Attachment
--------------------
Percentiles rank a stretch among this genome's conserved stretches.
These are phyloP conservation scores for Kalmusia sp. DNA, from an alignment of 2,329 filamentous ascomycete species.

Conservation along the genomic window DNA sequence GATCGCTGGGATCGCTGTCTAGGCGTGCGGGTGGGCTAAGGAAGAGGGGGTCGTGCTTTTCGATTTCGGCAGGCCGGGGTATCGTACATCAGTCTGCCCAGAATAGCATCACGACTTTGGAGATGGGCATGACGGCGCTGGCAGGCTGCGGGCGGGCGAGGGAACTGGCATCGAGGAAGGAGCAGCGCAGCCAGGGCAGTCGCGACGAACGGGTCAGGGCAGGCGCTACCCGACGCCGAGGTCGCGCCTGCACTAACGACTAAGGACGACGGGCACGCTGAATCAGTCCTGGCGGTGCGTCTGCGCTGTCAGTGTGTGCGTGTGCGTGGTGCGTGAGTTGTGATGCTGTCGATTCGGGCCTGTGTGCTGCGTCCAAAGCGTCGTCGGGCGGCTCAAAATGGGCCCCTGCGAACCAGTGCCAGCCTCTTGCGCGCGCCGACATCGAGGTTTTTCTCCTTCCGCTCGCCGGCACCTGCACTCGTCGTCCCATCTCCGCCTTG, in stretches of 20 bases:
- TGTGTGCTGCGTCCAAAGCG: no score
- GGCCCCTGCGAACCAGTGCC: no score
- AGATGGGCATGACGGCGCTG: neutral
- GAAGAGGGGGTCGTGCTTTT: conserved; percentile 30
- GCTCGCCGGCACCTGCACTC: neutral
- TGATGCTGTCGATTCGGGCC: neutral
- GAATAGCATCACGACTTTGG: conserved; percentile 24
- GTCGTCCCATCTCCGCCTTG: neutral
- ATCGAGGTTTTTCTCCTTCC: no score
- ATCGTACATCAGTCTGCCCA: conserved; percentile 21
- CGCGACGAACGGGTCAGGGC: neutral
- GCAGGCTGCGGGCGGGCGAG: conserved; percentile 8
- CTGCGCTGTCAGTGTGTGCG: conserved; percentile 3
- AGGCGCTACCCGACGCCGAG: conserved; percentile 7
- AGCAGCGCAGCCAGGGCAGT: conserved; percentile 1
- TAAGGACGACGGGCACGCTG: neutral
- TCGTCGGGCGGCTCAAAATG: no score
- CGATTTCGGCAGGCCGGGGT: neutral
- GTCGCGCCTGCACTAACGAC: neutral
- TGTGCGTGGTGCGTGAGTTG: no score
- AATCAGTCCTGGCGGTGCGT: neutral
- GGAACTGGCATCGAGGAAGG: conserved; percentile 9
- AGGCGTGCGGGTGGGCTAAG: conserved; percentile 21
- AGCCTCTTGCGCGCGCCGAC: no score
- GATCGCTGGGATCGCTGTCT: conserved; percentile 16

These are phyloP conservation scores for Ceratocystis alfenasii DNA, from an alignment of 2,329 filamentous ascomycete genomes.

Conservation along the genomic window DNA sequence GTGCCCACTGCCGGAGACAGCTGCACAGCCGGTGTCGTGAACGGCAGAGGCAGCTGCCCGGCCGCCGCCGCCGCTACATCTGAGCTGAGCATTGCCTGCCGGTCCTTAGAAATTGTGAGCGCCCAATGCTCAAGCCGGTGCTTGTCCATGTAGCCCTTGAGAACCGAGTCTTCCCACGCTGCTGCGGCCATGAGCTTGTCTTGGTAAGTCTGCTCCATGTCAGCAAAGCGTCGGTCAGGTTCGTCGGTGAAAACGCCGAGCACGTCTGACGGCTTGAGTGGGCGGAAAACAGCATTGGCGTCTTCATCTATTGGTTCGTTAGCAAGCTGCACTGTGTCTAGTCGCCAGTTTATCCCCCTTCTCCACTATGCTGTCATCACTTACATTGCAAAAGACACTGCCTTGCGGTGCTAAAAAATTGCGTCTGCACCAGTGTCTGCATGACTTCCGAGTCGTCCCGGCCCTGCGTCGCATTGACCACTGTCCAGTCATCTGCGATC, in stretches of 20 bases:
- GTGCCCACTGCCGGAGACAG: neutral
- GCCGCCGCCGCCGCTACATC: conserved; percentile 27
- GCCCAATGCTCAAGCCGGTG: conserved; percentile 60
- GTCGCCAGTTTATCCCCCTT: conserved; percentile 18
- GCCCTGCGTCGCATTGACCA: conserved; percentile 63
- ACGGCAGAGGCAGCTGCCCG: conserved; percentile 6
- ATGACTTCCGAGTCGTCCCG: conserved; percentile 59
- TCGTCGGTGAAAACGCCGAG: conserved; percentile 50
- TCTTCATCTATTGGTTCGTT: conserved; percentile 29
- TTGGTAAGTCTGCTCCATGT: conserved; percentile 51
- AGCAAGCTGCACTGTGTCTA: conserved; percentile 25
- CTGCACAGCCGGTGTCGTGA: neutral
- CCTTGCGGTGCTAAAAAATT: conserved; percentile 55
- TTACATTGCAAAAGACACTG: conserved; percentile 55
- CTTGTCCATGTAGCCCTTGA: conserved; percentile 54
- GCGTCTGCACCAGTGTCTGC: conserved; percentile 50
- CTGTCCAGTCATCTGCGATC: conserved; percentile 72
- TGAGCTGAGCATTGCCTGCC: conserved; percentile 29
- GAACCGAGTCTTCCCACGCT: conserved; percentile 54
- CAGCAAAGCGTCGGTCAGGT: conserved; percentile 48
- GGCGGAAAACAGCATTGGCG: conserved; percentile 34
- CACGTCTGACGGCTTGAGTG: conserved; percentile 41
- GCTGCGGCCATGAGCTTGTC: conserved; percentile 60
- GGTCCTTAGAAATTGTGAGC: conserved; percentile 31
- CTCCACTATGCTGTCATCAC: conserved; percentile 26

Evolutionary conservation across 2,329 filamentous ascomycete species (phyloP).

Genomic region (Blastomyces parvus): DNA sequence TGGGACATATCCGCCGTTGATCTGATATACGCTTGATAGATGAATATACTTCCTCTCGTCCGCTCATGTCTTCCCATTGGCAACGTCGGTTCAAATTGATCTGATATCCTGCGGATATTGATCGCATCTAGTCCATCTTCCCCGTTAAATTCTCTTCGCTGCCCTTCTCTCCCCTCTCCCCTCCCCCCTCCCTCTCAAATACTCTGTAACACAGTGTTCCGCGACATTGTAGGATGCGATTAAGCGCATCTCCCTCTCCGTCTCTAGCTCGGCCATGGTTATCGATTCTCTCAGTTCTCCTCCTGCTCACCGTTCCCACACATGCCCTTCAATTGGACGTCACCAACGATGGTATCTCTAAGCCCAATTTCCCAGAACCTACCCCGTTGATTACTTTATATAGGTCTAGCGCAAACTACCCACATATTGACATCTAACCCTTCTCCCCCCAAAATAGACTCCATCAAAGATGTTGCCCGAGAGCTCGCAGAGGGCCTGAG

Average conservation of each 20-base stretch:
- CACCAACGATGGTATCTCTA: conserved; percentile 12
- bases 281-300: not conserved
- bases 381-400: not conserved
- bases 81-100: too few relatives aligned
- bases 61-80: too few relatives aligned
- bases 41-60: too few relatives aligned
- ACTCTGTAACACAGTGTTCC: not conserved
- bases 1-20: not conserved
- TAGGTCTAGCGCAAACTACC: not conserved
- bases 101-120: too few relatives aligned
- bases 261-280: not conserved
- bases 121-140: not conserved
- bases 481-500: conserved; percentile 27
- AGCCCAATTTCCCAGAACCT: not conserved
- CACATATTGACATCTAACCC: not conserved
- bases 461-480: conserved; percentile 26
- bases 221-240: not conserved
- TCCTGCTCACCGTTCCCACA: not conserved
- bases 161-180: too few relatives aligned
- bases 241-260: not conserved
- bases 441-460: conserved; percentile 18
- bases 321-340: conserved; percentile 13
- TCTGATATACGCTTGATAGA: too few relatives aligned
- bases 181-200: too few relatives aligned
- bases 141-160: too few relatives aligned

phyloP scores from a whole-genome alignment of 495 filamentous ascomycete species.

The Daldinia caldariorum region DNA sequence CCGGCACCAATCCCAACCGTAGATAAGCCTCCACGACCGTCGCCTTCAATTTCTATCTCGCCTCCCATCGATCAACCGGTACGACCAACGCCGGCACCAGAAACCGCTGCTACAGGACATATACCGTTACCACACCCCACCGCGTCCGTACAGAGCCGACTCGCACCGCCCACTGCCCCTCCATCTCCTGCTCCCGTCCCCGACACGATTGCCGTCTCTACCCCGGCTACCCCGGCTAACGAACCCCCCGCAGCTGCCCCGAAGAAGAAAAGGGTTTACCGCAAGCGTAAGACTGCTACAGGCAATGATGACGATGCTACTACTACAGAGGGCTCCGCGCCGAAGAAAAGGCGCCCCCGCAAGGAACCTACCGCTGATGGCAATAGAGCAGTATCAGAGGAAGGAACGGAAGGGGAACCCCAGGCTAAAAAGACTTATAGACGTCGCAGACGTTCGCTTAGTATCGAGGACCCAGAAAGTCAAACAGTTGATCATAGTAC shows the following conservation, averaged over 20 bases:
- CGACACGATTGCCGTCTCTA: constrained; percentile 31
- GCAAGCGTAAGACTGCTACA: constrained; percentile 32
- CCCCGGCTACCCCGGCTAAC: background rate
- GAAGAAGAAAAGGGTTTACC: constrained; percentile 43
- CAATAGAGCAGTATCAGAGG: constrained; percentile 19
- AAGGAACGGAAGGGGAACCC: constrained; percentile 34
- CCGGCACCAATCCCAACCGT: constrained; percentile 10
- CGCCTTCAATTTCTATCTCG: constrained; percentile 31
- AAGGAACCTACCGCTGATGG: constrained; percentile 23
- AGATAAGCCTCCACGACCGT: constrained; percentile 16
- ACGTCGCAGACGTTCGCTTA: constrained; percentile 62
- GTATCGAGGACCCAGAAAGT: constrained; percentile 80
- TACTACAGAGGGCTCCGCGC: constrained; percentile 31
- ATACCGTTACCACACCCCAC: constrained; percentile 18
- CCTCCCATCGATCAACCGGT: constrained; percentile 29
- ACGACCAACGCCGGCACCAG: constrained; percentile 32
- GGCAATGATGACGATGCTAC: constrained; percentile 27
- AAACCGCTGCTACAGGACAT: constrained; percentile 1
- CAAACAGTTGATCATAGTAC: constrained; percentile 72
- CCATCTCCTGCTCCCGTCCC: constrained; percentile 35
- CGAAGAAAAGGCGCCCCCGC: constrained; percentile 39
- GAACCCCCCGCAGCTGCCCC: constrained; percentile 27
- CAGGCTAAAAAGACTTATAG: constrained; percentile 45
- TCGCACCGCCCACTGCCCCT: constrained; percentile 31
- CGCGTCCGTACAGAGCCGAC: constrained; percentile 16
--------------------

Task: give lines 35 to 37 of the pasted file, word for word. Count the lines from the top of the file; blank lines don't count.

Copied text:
- GCCCTGCGTCGCATTGACCA: conserved; percentile 63
- ACGGCAGAGGCAGCTGCCCG: conserved; percentile 6
- ATGACTTCCGAGTCGTCCCG: conserved; percentile 59